FORT HOOD, Texas (KXAN) - The jury in Fort Hood sentenced Nidal Hasan to death on Wednesday for the murder of 13 people on Fort Hood in November 2009.
Moments after the unanimous ruling from the jury was read, Col. Tara Osborn declared the trial adjourned and slammed her judge's gavel ending a trial that lasted 17 days, but only nearly 18 months of delays.
A family of Michael Cahill, one of Hasan's victims, told reporters that "the house of grief is large with a lot of rooms," but now they get to close the door on at least one of those rooms. Many praised the quickly reached sentence as an act of justice after four years of pain.
The sentence also dismisses Hasan from the Army and orders him to forfeit pay allowances. At the time he opened fire, Hasan was an Army psychiatrist and had attained the rank of major.
Now after serving 1,389 days in the Bell County Jail, he is headed to Fort Leavenworth, Kansas and death row.
The American-born Muslim had no reaction as the sentence was read. He could become the first American to be executed for a military crime since 1961. The death sentence will be automatically appealed so an execution date is far from being set and is likely years away.
Before the sentencing phase ended on Wednesday, Col. Michael Mulligan slowly and deliberately delivered a 45-minute closing statement that began with one word.
A word that was then repeated several times for the jury panel to ponder.
“He was trained as a doctor to save lives, but on November 5th, he dealt only death,” said Mulligan. “He dealt no compassion, he dealt no understanding, he dealt no exceptions. He dealt only death.”
Death is now the decision a jury must decide for Maj. Nidal Hasan, the 42-year-old Army psychiatrist who shot and killed 13 people while wounding 31 more in the 2009 attack on Fort Hood. The jury was sent to deliberate the sentence at 11 a.m.
Given the opportunity to make a closing statement of his own, Hasan remained silent and willing to go quietly into whatever he is dealt.
Mulligan spent the better part of his closing statement going through each of the 13 murder victims and talking about their lives, their military service, and the void that has been left in their families.
“Mother’s Day and Father’s Day will now be a day of sadness,” said Mulligan about the children who lost a parent. “A reminder of the love and affection they never had the chance to receive.”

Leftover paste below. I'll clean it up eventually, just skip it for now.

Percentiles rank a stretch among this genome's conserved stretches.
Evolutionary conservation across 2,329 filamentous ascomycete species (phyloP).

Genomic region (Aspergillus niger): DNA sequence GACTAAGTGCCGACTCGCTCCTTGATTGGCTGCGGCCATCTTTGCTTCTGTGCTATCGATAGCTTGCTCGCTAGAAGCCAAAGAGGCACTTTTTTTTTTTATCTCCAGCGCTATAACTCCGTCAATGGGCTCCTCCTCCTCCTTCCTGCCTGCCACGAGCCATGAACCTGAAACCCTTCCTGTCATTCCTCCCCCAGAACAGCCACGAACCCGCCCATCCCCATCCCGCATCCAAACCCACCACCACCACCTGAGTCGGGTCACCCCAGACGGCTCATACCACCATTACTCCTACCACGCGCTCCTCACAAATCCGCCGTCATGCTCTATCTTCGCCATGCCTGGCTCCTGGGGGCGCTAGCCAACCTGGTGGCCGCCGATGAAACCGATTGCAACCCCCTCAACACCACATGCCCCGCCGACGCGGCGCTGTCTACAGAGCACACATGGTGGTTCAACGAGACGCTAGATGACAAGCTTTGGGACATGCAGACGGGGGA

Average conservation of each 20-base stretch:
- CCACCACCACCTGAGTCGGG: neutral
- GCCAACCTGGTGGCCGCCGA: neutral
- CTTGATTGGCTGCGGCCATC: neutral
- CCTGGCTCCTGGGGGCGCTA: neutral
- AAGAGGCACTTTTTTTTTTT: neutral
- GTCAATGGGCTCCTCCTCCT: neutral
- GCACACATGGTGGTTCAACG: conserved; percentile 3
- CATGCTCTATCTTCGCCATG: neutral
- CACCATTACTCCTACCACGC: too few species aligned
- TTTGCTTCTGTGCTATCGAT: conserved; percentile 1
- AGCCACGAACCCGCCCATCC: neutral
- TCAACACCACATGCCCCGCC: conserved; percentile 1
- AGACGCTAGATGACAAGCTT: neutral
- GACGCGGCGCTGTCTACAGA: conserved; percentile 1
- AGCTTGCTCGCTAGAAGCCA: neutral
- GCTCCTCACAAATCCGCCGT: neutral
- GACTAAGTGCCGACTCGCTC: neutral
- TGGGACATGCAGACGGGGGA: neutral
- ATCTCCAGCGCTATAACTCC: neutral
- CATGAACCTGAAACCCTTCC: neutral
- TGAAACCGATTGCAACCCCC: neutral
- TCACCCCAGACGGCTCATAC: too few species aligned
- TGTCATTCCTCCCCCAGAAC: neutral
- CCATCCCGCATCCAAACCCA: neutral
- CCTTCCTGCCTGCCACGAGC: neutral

He reminded the jury of Francheska Velez, the pregnant soldier whose final words were “my baby, my baby!”
He reminded them of Michael Cahill, John Gaffney, and Fred Greene who charged Hasan, unarmed and unafraid, through a barrage of bullets in an attempt to save others.
And he reminded them of rooms and items that have sat untouched for the past four years.
Rooms that have been waiting for a soldier that will never return.
In order for Hasan to receive the death penalty, all 13 jurors must unanimously agree on that punishment. The decision is not considered a sure thing due to a perceived belief that Hasan wants to die to become a martyr.
Mulligan addressed that, as well when the discussion of death turned away from that of the soldiers and towards the possibility of Hasan’s.
“Do not offer what you don’t own. Never give what is not yours. He will not be a martyr because he has nothing to give,” said Mulligan in the final minute of his statement.
“He is not giving his life. We are taking his life. He is not now and he will never be a martyr. He is a criminal. He is a cold-blooded murderer.”
The jury panel was told they would have to determine how much value they place on a life, two lives, and for 13 lives.
The worth of an arm, the use of an eye, a child’s life without a father or mother.
“Today will be his day of reckoning. One voice will announce the sentence. One voice speaking for 13. Let it be strong, let it be unwavering, let it be a sentence to death.”
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